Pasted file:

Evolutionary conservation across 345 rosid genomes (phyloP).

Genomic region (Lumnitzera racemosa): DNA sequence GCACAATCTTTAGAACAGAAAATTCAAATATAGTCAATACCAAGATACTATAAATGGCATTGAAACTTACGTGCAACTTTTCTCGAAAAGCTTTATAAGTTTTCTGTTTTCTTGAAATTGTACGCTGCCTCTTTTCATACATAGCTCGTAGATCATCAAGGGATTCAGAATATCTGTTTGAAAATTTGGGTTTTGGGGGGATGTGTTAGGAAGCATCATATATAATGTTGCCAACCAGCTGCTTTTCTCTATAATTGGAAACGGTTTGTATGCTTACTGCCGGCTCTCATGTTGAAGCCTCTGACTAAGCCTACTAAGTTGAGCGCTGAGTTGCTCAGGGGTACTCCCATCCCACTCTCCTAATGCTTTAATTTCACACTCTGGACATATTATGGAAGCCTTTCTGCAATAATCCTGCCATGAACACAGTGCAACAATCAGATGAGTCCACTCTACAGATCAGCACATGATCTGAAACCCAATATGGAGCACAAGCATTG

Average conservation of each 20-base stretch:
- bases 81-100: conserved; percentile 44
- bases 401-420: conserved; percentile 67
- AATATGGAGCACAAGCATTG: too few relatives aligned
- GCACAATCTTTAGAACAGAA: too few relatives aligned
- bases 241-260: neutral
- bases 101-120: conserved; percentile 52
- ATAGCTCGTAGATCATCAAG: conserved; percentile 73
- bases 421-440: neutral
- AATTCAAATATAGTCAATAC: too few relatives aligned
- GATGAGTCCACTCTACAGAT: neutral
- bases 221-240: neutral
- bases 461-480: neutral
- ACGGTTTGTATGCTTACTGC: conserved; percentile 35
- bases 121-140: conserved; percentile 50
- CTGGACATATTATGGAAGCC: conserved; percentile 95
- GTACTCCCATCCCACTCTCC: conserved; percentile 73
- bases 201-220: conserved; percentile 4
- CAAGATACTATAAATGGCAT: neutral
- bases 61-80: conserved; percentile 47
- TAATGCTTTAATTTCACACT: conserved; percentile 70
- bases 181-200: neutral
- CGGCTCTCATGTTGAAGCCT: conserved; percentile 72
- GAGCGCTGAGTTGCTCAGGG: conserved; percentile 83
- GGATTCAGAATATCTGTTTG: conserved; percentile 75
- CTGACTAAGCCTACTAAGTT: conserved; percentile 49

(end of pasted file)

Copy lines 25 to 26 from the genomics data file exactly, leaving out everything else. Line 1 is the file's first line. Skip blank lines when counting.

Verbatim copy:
- CGGCTCTCATGTTGAAGCCT: conserved; percentile 72
- GAGCGCTGAGTTGCTCAGGG: conserved; percentile 83